3. Verification and Implementation of the Proposed Numerical Model
We use a finite element method to solve the proposed numerical model and obtain numerical results, and we compare the numerical results with two classical analytical results to verify the effect of the proposed model.
3.1. Model Implementation
The numerical model is established in the previous section. Due to the complex coupled relationship between solid mechanics field and fluid seepage field, it is difficult to obtain an analytical solution. Therefore, the finite element method (FEM) is adopted to solve these coupled equations. The primary procedures are summarized as shown in Figure 3: (a)After setting up the model geometry, the geometry is discretized into a series of REVs. Then, the initial mechanical parameters are defined at the REV scale and the boundary conditions are applied correspondingly(b)Numerical calculation is conducted by COMSOL Multiphysics at the initial load step. After calculation, the stress and strain of REVs are obtained for the following analysis(c)According to criterions (7) and (8), all REVs will be checked whether the damage occurs; this step is completed via MATLAB(d)The damage variable of damaged REVs can be calculated according to equation (9), then the elastic modulus and permeability of the damaged REVs are updated with equations (10) and (11)(e)Numerical simulation is conducted with the updated parameters, and the simulation results are compared with results of the former iteration step. If the damage area expands, steps (c)–(e) are repeated; otherwise, step (f) is applied(f)The boundary conditions are updated in the next load increment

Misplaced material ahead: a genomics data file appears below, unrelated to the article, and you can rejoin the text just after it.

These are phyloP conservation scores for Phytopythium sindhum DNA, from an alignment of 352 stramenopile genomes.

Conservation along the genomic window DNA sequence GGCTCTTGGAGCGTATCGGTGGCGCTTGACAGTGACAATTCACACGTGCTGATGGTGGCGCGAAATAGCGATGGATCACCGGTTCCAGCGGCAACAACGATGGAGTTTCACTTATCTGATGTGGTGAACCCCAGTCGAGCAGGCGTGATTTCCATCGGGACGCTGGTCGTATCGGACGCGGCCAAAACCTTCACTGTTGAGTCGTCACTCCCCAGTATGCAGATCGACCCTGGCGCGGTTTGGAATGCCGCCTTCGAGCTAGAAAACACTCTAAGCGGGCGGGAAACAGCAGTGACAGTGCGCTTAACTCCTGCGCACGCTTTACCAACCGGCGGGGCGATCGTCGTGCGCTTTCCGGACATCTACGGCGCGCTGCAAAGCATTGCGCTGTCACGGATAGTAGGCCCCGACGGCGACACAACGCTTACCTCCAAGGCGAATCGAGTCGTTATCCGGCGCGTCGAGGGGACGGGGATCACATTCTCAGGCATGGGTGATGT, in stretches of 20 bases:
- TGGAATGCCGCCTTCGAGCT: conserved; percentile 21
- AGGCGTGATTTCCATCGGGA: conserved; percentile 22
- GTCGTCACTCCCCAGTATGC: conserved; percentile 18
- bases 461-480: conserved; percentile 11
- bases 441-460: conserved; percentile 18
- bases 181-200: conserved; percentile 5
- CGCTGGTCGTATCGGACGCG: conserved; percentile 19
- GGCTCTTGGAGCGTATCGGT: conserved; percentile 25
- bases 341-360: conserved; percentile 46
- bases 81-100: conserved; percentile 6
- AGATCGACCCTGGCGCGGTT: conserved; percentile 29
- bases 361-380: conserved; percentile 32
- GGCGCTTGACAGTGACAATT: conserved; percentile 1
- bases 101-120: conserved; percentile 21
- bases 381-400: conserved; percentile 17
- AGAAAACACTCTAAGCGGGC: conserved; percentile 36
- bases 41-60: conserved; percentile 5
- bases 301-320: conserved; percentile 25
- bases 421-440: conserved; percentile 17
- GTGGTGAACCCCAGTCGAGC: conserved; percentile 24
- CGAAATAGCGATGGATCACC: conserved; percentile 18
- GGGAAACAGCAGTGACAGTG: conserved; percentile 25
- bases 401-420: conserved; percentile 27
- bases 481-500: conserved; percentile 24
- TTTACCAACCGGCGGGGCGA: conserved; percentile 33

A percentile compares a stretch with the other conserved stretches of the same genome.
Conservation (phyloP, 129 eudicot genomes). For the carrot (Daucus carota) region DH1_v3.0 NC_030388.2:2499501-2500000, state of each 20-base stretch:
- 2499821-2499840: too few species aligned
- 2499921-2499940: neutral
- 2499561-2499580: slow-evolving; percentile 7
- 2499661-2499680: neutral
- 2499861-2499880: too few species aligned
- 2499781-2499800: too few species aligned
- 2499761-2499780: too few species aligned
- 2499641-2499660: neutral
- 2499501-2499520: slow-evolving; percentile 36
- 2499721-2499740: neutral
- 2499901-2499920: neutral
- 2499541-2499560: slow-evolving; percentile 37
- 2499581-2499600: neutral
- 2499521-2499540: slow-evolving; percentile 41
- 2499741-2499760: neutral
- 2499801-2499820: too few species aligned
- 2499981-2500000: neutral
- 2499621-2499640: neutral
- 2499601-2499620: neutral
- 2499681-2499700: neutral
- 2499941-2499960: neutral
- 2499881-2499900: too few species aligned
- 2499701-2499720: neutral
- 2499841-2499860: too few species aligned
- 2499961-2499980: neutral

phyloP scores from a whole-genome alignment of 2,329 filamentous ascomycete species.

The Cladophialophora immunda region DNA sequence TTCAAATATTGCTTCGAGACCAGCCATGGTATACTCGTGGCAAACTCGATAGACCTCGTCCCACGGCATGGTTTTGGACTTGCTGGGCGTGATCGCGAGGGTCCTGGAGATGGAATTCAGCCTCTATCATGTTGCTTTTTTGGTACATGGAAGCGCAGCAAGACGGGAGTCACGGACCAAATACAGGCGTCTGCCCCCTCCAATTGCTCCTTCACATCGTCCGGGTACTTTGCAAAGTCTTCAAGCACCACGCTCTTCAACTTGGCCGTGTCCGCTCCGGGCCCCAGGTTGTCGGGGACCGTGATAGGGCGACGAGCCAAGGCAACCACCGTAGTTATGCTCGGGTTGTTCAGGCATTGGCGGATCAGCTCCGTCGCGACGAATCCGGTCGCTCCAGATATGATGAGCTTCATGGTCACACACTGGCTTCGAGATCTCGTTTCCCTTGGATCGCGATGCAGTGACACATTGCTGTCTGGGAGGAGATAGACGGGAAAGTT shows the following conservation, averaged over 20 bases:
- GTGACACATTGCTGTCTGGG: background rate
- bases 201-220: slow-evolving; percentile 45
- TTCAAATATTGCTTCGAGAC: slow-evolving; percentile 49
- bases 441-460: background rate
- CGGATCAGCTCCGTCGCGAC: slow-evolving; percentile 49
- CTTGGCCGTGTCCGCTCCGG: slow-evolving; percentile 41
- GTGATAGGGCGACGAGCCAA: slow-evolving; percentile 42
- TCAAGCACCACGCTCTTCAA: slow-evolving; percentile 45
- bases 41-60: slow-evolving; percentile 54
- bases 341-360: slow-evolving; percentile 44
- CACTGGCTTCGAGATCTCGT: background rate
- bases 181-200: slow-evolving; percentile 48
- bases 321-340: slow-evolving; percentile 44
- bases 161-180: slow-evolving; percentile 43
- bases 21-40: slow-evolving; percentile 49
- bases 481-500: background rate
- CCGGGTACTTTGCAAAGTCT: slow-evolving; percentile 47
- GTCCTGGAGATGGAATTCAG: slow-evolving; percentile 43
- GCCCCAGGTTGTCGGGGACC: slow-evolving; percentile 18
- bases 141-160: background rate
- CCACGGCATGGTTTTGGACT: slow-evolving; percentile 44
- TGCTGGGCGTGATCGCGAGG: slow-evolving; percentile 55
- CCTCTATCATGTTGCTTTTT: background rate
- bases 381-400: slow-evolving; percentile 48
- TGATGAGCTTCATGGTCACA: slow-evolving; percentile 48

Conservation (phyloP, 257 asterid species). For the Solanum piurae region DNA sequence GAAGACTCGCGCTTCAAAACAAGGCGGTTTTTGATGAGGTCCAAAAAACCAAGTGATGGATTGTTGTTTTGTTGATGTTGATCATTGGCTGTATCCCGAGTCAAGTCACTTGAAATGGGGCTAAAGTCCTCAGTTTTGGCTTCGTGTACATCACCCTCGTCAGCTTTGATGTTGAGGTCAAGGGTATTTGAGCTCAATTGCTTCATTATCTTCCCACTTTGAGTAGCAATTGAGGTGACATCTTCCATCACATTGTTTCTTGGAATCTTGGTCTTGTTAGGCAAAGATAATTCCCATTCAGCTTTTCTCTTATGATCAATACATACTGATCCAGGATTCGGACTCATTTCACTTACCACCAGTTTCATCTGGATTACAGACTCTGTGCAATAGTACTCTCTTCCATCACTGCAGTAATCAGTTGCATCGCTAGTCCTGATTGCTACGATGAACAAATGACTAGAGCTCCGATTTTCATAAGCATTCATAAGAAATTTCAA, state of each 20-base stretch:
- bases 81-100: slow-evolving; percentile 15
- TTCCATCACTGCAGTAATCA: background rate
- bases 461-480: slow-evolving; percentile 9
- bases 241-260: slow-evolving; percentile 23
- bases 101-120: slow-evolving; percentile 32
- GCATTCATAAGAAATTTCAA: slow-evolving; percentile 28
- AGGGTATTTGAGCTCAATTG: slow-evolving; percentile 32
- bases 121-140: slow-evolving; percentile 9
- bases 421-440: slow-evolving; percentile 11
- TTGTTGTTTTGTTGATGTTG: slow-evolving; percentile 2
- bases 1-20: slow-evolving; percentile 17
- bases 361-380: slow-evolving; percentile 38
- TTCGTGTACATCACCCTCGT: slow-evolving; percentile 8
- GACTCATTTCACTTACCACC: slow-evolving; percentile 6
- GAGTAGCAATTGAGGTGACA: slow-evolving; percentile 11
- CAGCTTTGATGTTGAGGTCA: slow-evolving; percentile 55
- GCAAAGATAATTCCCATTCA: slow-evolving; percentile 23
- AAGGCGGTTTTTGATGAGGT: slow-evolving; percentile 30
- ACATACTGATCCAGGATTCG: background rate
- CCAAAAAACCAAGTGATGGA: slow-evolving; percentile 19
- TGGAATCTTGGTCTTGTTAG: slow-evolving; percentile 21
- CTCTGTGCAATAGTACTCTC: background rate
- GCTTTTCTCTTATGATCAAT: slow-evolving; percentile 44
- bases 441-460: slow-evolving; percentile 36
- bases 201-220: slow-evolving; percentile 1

3.2. Model Verification
In this part, the proposed model for simulating the propagation of the hydraulic fracture is validated. There are two classical theoretical solutions for forecasting the breakdown pressure in terms of far-field stresses, tensile strength, and initial pore pressure. One is proposed by Hubbert and Willis  (the H-W solution) for impermeable rock whilst the other one is presented by Haimson and Fairhurst  (the H-F solution) for permeable rock. These two solutions can be expressed by where and are the breakdown pressures of the H-W solution and the H-F solution, respectively; is the tensile strength of the shale rock; and is the initial pore pressure of the shale rock.